“CBS, Halle Berry and the producers have decided to conclude the ‘Extant’ story after last season’s exciting and fitting conclusion,” said Glenn Geller, president of CBS Entertainment. “’Extant’ played an important role in expanding CBS’s lineup of original scripted programming in the summer. We are proud of the show’s success on the network, as well as its popularity on Amazon Prime Video. We also want to thank the incomparable Halle Berry for her commitment and support for the series, and look forward to working with her on our next project together.”
The series, which wrapped its second season this September, from Amblin TV and CBS Television Studios revolved around astronaut Molly Woods (Berry) who is inexplicably pregnant when she returns home to her family after 13 months on a solo mission in outer space.
Season two took a big turn, which is most likely a cause for the series’ declining popularity this summer. Shifting from its original sci-fi nature to a more action-packed drama, the show also saw numerous casting changes, most notably replacing the male lead with Jeffrey Dean Morgan (pictured, above, with Berry). Aside from bringing on Morgan — who’s been cast in CBS’s “The Good Wife” for Season 7 — only three out of the freshman season’s seven lead actors where still involved with season two. Also many subplots from the first bow were dropped in the second go-around, which was helmed by new showrunners Elizabeth Kruger and Craig Shapiro, following original showrunner Greg Walker’s departure.
“I am so proud of what we accomplished on ‘Extant,’” said Berry. “This season seemed such a natural place to end Molly’s journey that I, along with CBS, felt it best served the story to leave it there. I’ve loved this experience working with such a talented cast and creative team. It was my first foray into episodic television, and I’m excited to continue my relationship with CBS, producing more compelling stories through my 606 Films production banner.”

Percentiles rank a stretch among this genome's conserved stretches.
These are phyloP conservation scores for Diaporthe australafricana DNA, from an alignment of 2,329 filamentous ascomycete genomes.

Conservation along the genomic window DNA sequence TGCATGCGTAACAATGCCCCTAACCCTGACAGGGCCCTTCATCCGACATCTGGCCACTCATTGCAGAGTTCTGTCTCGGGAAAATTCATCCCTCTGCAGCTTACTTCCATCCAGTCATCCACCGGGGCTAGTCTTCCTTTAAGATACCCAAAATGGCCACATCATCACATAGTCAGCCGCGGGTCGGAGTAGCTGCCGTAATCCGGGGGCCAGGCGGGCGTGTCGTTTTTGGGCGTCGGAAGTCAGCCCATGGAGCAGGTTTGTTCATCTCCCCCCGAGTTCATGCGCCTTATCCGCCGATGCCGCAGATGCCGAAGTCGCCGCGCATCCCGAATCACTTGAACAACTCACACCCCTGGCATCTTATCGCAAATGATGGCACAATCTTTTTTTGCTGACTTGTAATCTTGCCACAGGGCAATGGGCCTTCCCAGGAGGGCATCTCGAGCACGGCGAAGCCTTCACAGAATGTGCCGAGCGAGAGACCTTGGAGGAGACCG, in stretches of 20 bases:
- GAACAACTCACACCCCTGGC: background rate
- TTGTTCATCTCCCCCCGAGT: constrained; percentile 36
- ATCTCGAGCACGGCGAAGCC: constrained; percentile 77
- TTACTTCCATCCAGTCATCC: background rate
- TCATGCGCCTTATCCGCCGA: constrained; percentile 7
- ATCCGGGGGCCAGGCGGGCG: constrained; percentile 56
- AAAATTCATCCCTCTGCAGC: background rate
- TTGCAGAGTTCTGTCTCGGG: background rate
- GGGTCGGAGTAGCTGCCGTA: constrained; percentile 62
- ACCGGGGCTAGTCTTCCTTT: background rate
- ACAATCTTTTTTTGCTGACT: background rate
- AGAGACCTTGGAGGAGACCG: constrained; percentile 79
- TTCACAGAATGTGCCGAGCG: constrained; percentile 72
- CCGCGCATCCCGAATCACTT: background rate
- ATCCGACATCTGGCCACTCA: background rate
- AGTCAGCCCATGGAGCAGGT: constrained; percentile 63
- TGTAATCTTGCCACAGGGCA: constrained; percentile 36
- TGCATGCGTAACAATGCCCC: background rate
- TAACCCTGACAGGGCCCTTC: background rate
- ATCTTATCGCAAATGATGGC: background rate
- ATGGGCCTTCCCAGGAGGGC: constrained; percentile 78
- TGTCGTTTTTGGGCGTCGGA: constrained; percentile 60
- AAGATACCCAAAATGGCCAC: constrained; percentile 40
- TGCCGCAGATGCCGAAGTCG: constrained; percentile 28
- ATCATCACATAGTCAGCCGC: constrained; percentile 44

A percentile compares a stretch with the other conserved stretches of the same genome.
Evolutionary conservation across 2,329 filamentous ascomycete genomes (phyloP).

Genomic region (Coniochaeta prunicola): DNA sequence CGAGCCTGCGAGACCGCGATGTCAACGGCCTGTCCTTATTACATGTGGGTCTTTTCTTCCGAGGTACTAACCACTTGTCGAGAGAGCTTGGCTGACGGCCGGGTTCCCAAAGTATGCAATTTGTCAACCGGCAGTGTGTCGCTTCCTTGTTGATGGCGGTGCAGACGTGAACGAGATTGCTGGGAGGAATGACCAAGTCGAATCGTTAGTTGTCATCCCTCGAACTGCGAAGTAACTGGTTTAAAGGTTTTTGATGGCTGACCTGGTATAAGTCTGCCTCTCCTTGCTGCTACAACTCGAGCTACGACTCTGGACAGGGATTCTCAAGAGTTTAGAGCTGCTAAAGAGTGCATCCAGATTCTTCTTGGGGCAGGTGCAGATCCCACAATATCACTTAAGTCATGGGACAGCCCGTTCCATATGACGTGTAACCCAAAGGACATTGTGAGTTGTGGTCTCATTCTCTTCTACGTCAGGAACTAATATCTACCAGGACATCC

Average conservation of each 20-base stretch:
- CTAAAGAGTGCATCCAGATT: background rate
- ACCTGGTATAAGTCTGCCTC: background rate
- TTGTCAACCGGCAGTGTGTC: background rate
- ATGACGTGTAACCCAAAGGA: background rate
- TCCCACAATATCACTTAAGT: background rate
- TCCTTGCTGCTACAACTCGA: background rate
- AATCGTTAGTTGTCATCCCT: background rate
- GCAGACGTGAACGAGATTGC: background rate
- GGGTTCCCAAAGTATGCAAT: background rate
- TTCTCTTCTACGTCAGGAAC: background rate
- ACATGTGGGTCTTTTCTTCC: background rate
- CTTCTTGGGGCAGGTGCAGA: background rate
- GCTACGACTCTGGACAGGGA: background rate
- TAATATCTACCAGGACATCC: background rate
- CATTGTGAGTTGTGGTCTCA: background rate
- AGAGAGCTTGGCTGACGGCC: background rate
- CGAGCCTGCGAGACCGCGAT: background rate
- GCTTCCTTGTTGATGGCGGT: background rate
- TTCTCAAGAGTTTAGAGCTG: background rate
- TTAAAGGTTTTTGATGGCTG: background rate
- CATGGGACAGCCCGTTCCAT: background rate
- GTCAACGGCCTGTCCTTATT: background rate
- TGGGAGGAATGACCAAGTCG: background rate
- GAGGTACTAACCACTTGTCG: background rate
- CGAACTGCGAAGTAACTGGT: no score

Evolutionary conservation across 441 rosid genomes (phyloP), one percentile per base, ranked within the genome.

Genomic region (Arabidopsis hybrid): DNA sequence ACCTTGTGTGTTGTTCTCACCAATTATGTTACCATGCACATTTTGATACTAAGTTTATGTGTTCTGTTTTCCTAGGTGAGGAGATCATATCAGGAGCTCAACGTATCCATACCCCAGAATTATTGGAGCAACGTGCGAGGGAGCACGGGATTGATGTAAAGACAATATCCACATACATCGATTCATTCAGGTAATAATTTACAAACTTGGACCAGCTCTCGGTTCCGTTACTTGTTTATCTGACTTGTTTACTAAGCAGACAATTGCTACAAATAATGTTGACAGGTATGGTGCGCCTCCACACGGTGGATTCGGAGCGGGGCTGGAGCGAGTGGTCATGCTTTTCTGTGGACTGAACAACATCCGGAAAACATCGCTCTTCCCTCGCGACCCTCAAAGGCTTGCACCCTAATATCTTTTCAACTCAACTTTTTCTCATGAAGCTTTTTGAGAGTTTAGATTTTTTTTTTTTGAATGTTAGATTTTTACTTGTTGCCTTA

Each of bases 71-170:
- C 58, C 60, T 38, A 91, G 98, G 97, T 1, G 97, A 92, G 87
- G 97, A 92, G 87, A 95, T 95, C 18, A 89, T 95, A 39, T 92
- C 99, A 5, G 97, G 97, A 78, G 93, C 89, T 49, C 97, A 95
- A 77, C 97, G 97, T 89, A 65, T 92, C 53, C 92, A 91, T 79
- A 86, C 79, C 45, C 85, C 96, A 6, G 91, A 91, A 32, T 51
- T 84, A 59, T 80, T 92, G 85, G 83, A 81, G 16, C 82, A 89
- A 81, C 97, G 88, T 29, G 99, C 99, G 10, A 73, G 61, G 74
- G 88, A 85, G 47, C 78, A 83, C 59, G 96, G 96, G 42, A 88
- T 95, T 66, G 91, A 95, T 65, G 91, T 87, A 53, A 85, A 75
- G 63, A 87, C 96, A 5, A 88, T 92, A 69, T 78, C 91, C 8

At the time of its inception, “Extant” was put on the fast-track, landing a straight-to-series 13-episode order with exec producer Steven Spielberg behind the project, plus Berry’s star-power. The Oscar winner’s casting marked a major moment in the television landscape, as many A-list stars were beginning to sign onto series as regulars — and have continued to do so more and more today.
“Extant” was the lowest-rated of three CBS original dramas this season, averaging a 1.1 rating in adults 18-49 and 6.35 million viewers overall in Nielsen’s “live plus-7” estimates. In same-day numbers, it was down more than 30% year-over-year.
CBS does plan to remain in business with Berry, announcing Friday that it is developing a legal drama with the star. Titled “Legalese” and penned by “Good Wife’s” Steven Lichtman, the story centers on a biracial lawyer from Chicago who follows a case to New Orleans. There, she finds herself partnering with a good ol’ boy white attorney while working in a very particular justice system that will ultimately expose the biases we all harbor. Berry and Lichtman would exec producer along with 606 Films’ Elaine Goldsmith-Thomas and Dan Thomas. It hails from CBS Television Studios.
CBS also canceled the Stephen King-based “Under the Dome” after three seasons with the finale airing this September. New drama “Zoo,” which is based on the James Patterson novel of the same name, has been renewed for season two, after an impressive performance ranking as the top new scripted series of the summer.
Also on the slate for next summer is long-running reality show “Big Brother” and upcoming comic thriller “BrainDead” from “Good Wife” creators Robert and Michelle King.
Amazon recently acquired the rights to “Extant” and “BrainDead,” while “Under the Dome” was already streaming with the company. “Zoo’s” first season is available on Netflix.
Rick Kissell contributed to this report.